The above-mentioned wools grow throughout the entire year and the fleece is of a single component. There are other sheep breeds, such as the Dorper, which are primarily mutton producers but which also produce a medium to coarse type of wool and hair covering as a by-product to meat production. There are also the fat-tailed mutton producing sheep breeds, which possess the ability to produce a fleece consisting of two distinct coats of fine and coarse fibres, namely a fine down or undercoat and a coarse hair or guard coat. The coarse outer coat or guard hair component protects the body of the animal. The Damara, Ronderib Afrikaner, Pedi, Van Rooy, and the Blackhead Persian are good examples. Most of these breeds possess the inherent ability to respond to seasonal changes in day length and climatic conditions resulting in periods of an active fibre growth and then of fibre shedding (moulting). In South Africa, the down fibre grows actively from December to June, thereby protecting the animal from the cold in winter while shedding of the down fibres takes place during early spring (July to September) so that the animal does not suffer from excessive heat during the hot summer months. Generally, the fat-tailed sheep breeds are found in arid or semi-arid regions of the country where food is sparse.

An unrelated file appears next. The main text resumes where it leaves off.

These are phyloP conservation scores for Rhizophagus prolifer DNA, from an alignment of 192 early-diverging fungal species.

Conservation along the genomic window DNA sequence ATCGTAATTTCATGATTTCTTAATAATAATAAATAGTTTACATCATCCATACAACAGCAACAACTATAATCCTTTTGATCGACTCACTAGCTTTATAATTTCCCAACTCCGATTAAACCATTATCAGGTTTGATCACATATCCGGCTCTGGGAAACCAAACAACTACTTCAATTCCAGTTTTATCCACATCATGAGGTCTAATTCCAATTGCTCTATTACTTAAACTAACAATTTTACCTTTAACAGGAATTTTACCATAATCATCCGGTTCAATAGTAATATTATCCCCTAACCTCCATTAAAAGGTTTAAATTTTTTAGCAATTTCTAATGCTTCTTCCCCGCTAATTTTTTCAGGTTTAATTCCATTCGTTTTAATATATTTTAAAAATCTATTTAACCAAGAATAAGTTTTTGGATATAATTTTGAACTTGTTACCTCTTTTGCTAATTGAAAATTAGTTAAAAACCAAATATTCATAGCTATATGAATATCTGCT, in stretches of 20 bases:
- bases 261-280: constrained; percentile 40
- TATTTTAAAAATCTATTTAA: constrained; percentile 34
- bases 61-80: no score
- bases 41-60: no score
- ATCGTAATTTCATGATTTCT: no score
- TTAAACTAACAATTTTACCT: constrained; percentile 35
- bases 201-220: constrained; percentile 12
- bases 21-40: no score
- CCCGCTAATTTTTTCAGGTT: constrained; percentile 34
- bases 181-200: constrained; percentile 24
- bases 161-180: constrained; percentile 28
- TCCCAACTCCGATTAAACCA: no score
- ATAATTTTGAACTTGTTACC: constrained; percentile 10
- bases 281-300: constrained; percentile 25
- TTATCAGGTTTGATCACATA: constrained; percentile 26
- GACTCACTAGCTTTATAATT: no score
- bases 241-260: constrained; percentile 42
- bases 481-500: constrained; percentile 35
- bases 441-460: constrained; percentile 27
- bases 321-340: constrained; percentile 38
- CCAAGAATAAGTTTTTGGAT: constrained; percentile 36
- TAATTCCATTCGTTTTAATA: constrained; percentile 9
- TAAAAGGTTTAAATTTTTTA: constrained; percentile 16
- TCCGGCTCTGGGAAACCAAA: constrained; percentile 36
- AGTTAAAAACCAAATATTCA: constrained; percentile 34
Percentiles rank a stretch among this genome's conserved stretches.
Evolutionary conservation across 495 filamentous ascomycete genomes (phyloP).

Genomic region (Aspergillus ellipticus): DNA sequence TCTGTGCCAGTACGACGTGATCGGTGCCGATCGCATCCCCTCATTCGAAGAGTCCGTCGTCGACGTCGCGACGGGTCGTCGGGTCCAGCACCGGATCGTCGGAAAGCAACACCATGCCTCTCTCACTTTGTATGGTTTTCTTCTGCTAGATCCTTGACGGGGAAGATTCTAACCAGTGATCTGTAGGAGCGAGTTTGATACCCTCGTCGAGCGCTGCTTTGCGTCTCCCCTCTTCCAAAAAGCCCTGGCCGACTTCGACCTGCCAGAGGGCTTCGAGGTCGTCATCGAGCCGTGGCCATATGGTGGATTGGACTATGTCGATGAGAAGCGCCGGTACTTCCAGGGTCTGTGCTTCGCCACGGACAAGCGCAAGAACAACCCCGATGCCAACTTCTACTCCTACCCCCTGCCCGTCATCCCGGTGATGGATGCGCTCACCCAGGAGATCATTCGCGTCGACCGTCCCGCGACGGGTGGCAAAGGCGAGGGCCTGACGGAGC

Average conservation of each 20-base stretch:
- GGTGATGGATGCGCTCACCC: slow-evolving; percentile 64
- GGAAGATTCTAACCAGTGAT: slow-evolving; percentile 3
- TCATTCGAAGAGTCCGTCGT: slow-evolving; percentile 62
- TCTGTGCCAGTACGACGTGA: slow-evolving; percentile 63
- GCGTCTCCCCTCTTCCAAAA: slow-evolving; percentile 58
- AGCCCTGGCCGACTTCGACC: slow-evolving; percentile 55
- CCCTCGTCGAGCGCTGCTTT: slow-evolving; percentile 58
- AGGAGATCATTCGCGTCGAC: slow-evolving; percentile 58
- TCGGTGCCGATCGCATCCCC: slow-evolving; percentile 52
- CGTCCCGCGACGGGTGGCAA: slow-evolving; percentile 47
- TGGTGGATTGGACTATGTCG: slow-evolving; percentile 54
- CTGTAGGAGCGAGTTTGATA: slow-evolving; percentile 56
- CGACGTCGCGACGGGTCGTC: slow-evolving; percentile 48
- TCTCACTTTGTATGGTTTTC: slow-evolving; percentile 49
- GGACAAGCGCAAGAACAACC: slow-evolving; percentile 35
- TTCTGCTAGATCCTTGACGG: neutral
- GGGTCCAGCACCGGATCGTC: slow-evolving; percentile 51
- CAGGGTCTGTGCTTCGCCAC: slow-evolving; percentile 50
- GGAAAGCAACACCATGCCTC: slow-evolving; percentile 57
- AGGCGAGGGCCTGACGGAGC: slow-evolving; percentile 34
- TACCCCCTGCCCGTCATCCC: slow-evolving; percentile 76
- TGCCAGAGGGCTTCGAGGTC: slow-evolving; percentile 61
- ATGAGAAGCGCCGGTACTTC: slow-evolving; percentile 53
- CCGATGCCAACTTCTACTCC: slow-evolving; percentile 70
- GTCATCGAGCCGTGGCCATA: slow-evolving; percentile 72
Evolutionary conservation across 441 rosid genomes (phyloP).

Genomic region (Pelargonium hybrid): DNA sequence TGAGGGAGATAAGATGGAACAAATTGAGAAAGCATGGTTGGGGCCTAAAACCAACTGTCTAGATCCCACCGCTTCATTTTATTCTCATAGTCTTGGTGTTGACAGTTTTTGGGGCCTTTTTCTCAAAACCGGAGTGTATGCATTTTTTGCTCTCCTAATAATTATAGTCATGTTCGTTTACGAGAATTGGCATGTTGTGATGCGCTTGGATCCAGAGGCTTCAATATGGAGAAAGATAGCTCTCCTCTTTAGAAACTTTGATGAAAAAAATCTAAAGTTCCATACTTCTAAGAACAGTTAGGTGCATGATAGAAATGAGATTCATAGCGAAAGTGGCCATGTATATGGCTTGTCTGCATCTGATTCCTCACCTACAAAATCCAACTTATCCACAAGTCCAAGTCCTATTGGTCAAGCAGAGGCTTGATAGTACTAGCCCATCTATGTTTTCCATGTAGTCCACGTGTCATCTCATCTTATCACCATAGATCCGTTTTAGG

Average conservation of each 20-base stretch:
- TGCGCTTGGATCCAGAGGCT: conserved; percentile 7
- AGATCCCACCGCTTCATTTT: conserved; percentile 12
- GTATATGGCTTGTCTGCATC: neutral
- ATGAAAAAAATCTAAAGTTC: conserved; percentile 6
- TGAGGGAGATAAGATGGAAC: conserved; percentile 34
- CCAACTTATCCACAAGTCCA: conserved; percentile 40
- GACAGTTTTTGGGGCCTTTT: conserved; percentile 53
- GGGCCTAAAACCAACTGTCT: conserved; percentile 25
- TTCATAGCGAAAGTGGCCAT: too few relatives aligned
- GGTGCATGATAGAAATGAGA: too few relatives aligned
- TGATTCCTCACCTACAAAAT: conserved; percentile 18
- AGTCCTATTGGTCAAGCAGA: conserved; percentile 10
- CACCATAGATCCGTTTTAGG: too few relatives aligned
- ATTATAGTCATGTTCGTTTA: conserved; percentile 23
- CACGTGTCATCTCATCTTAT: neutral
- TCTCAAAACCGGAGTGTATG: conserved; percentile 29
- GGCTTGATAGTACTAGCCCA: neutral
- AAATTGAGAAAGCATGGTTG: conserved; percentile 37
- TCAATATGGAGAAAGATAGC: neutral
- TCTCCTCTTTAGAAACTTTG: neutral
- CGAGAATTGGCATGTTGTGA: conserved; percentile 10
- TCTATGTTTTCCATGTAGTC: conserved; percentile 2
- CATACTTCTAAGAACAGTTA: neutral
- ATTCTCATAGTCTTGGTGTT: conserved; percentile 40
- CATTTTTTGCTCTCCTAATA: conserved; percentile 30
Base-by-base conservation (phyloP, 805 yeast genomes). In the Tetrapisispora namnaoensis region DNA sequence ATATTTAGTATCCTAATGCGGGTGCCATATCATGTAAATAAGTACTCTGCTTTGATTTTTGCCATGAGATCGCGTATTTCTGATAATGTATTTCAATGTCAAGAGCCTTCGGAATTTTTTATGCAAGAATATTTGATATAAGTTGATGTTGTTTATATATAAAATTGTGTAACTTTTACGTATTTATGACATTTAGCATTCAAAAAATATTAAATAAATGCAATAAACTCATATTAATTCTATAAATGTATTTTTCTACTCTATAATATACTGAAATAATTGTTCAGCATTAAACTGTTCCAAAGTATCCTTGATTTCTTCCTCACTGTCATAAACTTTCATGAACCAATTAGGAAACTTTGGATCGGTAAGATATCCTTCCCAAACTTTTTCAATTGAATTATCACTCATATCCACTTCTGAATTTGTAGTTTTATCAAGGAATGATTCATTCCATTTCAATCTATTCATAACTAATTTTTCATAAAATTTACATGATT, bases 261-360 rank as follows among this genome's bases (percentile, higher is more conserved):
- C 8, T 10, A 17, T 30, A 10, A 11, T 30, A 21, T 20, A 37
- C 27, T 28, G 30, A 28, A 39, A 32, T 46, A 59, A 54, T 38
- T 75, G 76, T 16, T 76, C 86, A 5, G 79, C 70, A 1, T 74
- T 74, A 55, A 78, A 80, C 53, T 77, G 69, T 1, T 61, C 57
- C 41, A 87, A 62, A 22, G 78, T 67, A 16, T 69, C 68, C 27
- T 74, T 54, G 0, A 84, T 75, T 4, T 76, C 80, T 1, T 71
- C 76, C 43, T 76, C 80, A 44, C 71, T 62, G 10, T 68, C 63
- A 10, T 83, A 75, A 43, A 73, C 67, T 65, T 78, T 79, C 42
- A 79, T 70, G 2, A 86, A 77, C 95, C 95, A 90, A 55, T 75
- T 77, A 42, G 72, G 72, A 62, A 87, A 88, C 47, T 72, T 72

The Damara sheep breed possesses the ability to produce a fleece consisting of two distinct coats (fine and coarse fibres).

 Purpose of Investigation

In view of the great demand for the cashmere type of fine down world wide and the potential for employment creation and value addition, the CSIR extended its indigenous goat initiative to also include the double coated fleece of fat-tailed mutton sheep breeds, such as the Damara sheep breed found in South Africa.

Harvesting of fine down fibre

During the shedding / moulting period the animal releases the down fibre freely from its body but it can also be harvested by combing the animal and the fibre collected. The shedded/combed fibre consists of both fine down (undercoat) and coarse hair (guard coat) which requires a mechanical process, called dehairing, in order to separate the two components.